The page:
Reflections on Grief + Business

(I posted about this on my Facebook page last week and it generated amazing discussion and so I wanted to share it here too.)

What’s been on my mind lately is Grief + Business.

I’ve had so many clients, friends and colleagues facing loss and having to make a seat at the table for grief that I felt it was time to open up the conversation somehow. Life is full of loss and letting go.  And it’s tempting to keep it quiet or try to press on with old goals, plans and offers.  To ‘get back’ to things as they were. But I know now that won’t do.

See, I spent the better part of late 2014/early 2015 navigating deep grief following the loss of my mom (following a 10 year journey of illness & decline where it felt like we were losing her bit by bit) and it definitely impacted my work and Image (44)business.

At first I found myself wishing I had a job to go to…where someone else was in charge, telling me what to do to be productive. I wanted structure. All the freedom I had fought for as an entrepreneur no longer felt like it fit. I felt highly unproductive for several months.

Grief + pushing for productivity don’t always play well together, I found.  It took the better part of 6 months before I felt any sense of productivity or motivation.

I think I expected grief to be all up front, loud and in my face. It wasn’t. My grief was a quiet companion. Sometimes loud and demanding, but often just along for the ride.

When grief joined my business, I had to slow way down. It asked me to really simplify. To get honest about what I wanted and was willing to spend my precious energy on. Which allowed me a level of clarity that I found surprising…I just wasn’t willing to do certain things anymore, or tolerate certain situations or take on work that didn’t feel joyful.  I said NO to an awful lot in those months.  And it felt pretty good.

*I* was changed and realized, very suddenly, that I had become a different person. And I needed to get to know this new me. My wants, needs and priorities were suddenly shifted. I had new opportunities. New insights. New imperatives. And a lot of questions about what that meant/looked like/led, etc…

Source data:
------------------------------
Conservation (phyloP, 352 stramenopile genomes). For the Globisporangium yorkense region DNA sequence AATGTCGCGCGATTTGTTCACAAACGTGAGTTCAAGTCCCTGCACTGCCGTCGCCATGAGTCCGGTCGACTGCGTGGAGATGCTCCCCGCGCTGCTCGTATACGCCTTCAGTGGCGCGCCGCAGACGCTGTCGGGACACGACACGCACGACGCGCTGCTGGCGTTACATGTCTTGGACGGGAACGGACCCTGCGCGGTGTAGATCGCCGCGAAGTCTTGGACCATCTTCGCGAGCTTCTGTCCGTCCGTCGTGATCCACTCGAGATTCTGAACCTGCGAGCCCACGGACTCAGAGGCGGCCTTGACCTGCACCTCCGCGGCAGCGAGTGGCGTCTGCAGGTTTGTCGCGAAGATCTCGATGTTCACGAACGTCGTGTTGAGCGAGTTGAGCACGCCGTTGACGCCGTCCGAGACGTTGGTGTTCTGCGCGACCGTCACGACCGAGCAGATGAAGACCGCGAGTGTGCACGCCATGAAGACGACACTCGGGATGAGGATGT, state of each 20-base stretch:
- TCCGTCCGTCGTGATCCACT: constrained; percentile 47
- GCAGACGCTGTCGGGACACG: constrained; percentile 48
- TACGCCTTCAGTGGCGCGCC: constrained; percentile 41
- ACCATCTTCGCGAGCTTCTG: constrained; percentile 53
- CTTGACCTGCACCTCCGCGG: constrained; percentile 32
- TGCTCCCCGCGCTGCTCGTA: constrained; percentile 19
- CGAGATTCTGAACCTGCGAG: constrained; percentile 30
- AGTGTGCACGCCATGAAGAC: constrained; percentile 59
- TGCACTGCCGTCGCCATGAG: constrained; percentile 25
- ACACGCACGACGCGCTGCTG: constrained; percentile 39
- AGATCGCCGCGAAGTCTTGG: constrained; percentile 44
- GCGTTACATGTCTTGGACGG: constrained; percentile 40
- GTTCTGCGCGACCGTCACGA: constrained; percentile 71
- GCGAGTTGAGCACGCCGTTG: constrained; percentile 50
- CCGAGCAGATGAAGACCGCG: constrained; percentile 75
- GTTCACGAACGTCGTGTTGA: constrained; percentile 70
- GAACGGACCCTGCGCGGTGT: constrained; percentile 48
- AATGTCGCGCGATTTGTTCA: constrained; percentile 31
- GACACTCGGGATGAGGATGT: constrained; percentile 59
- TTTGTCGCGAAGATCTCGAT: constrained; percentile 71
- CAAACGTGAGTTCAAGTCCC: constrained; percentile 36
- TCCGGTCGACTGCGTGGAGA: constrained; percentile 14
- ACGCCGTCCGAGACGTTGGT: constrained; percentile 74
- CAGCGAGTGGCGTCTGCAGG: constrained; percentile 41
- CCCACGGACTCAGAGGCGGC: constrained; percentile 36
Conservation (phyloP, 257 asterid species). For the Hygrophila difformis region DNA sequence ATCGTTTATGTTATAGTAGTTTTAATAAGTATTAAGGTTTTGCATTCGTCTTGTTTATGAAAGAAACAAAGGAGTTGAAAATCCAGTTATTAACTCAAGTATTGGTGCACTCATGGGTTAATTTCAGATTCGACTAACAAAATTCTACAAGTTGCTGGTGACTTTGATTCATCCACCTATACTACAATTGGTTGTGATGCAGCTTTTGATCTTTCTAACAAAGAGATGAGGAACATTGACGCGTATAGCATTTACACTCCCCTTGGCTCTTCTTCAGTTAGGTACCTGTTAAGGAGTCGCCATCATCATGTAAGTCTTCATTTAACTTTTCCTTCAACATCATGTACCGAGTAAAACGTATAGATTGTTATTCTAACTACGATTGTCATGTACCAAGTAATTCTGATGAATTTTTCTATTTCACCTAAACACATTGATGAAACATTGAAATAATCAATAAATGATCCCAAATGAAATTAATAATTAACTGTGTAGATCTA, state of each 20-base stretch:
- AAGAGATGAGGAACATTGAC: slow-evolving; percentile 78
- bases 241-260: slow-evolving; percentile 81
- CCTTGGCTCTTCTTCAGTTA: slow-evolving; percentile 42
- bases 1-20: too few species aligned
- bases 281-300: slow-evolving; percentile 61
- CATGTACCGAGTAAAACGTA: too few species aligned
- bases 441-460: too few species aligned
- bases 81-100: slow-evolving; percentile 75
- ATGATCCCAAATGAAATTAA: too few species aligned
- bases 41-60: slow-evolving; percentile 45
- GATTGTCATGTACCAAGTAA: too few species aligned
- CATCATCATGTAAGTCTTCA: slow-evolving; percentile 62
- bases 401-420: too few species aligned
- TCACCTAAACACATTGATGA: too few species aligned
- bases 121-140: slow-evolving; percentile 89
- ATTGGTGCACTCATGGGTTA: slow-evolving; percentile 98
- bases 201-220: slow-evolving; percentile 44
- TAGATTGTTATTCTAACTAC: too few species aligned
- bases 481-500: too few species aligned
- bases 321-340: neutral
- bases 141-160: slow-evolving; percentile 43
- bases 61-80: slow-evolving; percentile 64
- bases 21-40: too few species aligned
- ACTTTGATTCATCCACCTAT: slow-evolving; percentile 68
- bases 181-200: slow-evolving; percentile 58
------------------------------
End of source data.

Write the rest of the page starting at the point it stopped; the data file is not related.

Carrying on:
For me, grief wasn’t just about letting go and saying goodbye. It was about embracing this new me and a new identity. That was a surprise. And a continued unfolding.

I opened up to getting support in ways I would normally bristle. I’ve had a long life of “I can do it myself, thanks” and I finally conceded that maybe, just maybe, having help would feel really really good.

I came out the other side feeling clearer, stronger and happier. And my business was better too (on all fronts…the numbers, my joyfulness, the clients I get to serve, and the creative work that’s now emerging.)

I wish I had some profound wisdom to share, but what I know is that the transformation grief offers can be great. But the process isn’t easy. And you have to allow it, welcome it and trust it.  For a while it will be an insistent and ever-present partner in your business and life.

I’d love to hear what you’re experiences are with grief + business life. Willing to share?

14 Responses to Reflections on Grief + Business

  1. Hi Shawn:
    Just curious if you have read my very personal book entitled: Learning Leadership Through Loss: How to Leverage Personal Pain to Help Yourself and Others Succeed at Work. I know I had made you aware of it quite a few months ago (it was released on Amazon and Kindle in March 2015). This is a book that could potentially be helpful to some of your clients/tribe. Sylvia Hepler

  2. Daria Howell says: